September saw Imagination Lancaster take to the road to engage the public in our research. Riding along in the Future Mundane Caravan, we were able to give hundreds of people the chance to consider the sustainability and security of their connected devices.
On Saturday the 17th September we took the Edge of Reality and Edge of Tomorrow projects to The British Science Festival in Leicester. The caravan was so striking in Leicester city centre and it was fantastic to meet so many people curious about connected technology and cybersecurity. Passers by could either take on the role of a hacker in the Edge of Tomorrow choose your own adventure video game, or immerse themselves in a possible living room of the future through the Edge of Reality Project.
A week later we were back on the road, this time to the Victoria and Albert Museum for their Digital Design Weekend, part of London Design Festival. We arrived in for the V&A’s Friday Night Late, the caravan glowing in the dark of the V&A’s courtyard. Both projects elicited great responses from people who engaged, surprising and delighting with storytelling and interactivity. Throughout the weekend the two projects joined Imagination colleagues from the Design Research Works Project and friends from BBC R&D and Open Data Manchester to deliver the Ethical Dilemma Cafe.
Over the course of the two events, over 900 people interacted with either the Edge of Reality or the Edge of Tomorrow.
The Edge of Reality and Edge of Tomorrow projects use speculative design techniques to highlight the growing environmental impacts of data generated by smart devices and online services. Often considered harmless because we cannot see it, the tsunami of data flowing between our devices and the Cloud is contributing to climate change as well as introducing new cybersecurity vulnerabilities.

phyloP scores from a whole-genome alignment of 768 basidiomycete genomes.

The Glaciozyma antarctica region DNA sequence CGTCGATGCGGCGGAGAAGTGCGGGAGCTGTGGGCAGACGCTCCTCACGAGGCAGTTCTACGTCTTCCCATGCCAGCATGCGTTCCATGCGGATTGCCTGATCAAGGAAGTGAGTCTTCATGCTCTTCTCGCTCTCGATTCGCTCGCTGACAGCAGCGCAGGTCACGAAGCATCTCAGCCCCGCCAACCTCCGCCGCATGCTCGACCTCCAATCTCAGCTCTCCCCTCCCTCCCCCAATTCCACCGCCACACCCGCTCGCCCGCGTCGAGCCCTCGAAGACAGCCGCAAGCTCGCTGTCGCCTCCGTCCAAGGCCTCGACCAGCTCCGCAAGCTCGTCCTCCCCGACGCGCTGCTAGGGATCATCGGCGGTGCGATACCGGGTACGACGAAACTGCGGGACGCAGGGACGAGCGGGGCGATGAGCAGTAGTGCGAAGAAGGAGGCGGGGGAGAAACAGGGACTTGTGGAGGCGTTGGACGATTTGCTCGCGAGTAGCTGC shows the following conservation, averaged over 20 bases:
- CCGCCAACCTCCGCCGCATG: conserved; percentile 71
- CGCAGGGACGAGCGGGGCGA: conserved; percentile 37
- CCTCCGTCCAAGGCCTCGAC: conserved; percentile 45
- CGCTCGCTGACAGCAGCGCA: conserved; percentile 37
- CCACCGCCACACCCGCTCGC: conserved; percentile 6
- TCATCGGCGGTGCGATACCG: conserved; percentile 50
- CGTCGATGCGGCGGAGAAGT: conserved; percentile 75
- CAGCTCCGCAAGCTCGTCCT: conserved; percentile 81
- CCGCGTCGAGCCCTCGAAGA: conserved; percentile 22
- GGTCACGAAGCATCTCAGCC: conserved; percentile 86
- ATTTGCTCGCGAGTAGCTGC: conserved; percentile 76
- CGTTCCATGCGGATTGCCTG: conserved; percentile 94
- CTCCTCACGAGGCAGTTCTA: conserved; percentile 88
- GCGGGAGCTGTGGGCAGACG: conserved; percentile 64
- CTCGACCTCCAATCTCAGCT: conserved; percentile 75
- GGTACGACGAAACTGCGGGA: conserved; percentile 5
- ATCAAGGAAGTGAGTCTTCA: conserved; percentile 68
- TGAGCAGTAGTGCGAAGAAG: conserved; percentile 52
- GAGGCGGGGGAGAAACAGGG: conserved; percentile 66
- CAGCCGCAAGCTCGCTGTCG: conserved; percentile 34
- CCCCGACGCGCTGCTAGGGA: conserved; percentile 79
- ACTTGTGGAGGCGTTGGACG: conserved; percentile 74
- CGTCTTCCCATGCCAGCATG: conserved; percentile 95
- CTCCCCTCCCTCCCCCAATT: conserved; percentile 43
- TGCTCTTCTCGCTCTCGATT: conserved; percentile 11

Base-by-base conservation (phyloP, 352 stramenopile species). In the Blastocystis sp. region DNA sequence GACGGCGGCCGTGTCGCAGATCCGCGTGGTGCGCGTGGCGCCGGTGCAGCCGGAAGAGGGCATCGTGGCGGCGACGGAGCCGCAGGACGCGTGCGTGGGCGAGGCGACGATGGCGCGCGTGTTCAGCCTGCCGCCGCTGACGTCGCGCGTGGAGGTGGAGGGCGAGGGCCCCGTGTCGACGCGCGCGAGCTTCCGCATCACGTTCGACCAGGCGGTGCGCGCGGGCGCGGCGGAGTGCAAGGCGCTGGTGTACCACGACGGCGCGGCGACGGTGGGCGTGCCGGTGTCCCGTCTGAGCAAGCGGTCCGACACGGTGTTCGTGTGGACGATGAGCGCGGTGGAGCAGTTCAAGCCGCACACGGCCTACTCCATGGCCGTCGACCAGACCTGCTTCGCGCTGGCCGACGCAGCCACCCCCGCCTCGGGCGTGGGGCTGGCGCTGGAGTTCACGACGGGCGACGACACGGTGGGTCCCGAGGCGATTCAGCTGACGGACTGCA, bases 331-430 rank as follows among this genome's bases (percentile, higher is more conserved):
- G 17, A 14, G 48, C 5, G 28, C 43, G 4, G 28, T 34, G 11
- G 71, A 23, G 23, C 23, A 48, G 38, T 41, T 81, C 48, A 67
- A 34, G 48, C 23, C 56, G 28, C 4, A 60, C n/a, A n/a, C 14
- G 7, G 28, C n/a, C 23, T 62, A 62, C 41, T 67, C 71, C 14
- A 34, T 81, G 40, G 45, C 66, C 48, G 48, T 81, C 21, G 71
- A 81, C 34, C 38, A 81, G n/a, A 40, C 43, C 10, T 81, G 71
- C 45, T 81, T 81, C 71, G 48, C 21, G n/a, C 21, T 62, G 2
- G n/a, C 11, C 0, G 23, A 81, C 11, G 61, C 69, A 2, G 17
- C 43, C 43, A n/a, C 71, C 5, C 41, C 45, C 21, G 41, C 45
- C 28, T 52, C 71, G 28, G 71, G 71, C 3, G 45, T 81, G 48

The interactive games designed by academics at Imagination Lancaster help make these issues more legible to those unfamiliar with cybersecurity. The aim being to demonstrate the need for future smart technologies to be designed in a way that gives users greater agency to negotiate their data impacts at the Edge of computer networks. Ultimately, the projects seek to emphasise the collective need to improve data sustainability – just like there is to increase plastic recycling and adopt more eco-friendly forms of travel.
The caravan which hosted the Edge of Reality project’s speculative experience comes from The Future Mundane, a research project exploring the creation of experiential futures which allow us to perceive the acceptability and adoption challenges of emerging technologies before any problematic design patterns are established. Housed in a caravan it presents a living room of the future that incorporates both real and fictional products and services. This allows us to explore potential futures involving Artificial Intelligence and Data with a wide variety of stakeholders.
Photos © Hydar Dewachi